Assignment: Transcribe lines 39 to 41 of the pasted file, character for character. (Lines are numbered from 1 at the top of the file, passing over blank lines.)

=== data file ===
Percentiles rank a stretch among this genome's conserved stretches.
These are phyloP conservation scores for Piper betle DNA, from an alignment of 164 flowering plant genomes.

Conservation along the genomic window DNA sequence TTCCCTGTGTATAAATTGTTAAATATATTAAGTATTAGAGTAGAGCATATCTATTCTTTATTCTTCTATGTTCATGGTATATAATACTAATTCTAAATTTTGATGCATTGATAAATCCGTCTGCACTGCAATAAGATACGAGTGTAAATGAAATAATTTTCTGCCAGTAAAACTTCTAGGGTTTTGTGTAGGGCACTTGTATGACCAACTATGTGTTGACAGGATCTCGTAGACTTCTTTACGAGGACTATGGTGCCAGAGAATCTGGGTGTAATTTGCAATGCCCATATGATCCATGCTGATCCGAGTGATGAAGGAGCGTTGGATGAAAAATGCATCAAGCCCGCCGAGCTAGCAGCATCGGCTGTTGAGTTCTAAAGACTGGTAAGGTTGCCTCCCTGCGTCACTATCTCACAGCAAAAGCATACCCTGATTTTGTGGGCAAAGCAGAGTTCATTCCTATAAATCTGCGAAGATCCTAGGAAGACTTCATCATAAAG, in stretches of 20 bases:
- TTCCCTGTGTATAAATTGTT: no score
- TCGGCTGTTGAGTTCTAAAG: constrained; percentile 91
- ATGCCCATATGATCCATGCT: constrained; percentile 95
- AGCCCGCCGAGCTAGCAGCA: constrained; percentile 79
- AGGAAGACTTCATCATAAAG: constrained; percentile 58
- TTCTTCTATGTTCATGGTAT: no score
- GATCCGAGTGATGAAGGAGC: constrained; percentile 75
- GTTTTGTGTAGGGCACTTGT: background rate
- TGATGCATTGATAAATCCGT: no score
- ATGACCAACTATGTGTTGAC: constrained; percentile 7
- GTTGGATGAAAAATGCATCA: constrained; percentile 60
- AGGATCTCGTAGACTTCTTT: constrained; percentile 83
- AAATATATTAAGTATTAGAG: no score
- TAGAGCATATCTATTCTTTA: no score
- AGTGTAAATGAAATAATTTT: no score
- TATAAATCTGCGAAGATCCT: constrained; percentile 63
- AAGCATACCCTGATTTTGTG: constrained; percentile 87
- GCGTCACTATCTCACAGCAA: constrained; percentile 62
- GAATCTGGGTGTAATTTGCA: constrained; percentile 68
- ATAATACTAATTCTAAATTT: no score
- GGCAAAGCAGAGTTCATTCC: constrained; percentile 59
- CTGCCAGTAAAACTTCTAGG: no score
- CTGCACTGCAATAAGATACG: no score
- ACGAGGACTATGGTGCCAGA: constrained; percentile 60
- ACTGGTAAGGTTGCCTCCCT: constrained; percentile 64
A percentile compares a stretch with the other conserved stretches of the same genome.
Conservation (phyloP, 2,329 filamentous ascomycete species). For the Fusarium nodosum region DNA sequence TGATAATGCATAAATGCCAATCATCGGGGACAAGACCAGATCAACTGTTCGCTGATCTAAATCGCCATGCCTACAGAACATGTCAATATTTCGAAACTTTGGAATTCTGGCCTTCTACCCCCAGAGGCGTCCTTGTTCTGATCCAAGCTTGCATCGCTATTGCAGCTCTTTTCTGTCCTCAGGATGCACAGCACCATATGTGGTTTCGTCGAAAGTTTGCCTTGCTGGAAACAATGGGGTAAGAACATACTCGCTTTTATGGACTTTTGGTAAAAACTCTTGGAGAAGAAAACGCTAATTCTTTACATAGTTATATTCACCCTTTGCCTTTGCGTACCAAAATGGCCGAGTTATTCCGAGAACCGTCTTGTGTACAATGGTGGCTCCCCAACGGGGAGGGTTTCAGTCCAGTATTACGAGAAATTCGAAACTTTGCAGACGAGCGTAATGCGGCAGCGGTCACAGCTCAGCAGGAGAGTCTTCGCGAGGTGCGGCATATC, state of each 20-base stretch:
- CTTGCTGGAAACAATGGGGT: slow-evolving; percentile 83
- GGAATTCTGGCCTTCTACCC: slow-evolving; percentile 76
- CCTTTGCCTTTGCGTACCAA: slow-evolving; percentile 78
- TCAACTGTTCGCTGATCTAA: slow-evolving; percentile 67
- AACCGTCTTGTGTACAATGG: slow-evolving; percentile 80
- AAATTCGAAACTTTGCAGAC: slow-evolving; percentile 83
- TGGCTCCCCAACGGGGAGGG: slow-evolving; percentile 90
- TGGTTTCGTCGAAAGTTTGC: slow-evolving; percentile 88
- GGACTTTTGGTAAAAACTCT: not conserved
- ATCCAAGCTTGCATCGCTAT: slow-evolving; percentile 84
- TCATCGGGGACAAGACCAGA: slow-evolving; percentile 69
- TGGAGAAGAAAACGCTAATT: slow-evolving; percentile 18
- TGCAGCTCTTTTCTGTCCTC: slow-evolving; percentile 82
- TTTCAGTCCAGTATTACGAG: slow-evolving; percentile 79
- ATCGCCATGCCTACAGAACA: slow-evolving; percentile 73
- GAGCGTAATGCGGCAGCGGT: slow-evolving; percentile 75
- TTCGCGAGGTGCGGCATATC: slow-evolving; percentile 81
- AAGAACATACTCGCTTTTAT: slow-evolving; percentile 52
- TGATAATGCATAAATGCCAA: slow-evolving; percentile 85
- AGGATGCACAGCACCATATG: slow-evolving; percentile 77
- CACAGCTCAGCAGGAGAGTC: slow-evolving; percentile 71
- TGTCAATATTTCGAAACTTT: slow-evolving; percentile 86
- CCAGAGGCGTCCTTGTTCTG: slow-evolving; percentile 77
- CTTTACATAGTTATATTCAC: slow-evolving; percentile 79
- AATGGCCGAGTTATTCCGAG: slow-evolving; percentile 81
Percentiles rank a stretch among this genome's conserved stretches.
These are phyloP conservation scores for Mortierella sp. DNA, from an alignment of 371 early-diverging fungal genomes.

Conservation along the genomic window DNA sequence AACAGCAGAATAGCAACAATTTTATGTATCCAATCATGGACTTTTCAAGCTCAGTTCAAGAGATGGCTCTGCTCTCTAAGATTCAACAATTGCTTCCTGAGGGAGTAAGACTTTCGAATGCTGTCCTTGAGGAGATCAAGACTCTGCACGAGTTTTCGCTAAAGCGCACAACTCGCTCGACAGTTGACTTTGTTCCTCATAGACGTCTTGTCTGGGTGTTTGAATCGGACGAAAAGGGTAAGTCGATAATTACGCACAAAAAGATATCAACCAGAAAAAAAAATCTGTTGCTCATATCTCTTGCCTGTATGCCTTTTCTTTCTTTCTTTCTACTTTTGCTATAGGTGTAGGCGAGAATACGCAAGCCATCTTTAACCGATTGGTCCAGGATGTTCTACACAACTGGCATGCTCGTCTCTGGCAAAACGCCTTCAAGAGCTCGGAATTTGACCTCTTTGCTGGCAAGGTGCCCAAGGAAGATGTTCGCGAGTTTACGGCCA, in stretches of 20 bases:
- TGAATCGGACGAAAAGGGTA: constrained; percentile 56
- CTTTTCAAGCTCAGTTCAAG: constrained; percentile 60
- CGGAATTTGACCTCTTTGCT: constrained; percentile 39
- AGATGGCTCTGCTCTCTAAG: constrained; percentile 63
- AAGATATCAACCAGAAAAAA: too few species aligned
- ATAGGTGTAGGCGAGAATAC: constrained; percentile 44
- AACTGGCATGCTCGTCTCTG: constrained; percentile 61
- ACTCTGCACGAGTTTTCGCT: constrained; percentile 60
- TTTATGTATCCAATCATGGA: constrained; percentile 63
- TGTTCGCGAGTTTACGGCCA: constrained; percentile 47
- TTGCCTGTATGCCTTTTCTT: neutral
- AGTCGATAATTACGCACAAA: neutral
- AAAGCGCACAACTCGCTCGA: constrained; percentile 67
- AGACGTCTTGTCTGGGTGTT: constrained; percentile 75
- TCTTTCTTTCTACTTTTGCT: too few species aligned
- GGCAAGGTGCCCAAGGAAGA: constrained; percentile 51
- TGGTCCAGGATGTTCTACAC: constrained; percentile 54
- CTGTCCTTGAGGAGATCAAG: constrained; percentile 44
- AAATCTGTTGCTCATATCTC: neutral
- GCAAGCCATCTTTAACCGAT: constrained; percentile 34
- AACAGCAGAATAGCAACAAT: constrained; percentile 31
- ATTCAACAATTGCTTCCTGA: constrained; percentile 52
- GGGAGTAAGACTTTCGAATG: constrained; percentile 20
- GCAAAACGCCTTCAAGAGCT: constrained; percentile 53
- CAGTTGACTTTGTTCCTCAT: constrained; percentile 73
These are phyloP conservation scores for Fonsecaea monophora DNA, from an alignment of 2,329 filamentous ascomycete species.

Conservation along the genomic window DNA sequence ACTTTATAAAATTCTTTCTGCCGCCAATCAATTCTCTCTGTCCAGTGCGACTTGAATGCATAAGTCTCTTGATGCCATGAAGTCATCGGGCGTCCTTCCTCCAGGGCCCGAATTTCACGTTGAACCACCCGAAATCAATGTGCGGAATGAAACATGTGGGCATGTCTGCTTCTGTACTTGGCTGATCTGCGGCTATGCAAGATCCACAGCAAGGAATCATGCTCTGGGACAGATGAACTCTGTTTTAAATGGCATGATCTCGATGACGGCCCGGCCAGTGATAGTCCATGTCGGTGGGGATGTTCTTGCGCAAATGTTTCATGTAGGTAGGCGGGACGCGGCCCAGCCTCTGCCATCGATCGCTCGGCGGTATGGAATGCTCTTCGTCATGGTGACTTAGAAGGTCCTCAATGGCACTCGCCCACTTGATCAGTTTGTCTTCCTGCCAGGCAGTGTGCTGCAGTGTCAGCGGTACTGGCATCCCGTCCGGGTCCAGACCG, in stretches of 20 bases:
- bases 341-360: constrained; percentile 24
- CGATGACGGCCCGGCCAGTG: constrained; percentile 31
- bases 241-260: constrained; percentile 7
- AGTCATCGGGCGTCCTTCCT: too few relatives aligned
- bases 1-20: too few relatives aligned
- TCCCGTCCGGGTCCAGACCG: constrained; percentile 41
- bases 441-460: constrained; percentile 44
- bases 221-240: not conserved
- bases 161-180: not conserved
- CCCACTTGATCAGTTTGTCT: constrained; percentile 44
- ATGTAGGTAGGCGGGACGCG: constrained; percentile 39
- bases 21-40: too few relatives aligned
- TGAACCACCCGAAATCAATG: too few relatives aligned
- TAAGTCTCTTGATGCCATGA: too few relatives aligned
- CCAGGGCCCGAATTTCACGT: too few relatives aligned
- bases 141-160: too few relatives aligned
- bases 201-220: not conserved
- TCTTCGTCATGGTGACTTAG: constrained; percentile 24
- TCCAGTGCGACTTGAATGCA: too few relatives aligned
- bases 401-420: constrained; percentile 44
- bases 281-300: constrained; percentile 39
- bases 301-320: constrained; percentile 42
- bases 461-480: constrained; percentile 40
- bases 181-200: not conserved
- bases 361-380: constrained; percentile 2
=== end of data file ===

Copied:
- GGACTTTTGGTAAAAACTCT: not conserved
- ATCCAAGCTTGCATCGCTAT: slow-evolving; percentile 84
- TCATCGGGGACAAGACCAGA: slow-evolving; percentile 69